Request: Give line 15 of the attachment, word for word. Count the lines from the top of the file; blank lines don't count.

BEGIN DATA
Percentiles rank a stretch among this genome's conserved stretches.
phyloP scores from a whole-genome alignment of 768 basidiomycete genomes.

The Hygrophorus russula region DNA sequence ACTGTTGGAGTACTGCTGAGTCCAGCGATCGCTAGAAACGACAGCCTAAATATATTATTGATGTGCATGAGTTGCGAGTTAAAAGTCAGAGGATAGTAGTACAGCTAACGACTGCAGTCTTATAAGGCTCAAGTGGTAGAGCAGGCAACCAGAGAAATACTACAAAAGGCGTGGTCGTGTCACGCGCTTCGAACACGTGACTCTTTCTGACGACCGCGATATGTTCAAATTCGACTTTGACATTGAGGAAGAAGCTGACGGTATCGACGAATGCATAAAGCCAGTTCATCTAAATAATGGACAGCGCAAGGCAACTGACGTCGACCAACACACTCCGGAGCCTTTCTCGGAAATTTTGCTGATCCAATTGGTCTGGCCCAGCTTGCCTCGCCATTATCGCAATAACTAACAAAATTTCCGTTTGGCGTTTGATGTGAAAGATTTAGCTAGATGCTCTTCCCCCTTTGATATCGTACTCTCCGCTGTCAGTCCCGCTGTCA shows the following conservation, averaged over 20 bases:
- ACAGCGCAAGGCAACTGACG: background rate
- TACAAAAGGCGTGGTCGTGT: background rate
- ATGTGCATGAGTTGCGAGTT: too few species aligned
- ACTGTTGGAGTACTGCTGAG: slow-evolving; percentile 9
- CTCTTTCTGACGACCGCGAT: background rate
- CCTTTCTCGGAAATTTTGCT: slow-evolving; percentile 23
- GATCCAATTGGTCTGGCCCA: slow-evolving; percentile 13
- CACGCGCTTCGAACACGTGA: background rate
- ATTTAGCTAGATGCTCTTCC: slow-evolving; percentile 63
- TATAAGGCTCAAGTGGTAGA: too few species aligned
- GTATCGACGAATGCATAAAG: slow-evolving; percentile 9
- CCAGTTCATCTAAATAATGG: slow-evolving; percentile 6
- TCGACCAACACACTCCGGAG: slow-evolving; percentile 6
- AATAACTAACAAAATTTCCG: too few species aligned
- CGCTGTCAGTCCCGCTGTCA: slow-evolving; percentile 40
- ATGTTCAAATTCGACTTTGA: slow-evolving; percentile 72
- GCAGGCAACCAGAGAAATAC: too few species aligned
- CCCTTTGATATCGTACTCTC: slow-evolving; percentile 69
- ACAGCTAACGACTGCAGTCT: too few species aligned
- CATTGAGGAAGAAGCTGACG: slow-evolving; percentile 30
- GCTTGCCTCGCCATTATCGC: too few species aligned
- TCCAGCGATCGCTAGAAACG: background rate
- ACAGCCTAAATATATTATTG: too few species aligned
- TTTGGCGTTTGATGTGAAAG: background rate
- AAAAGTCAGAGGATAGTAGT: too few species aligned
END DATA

- CCAGTTCATCTAAATAATGG: slow-evolving; percentile 6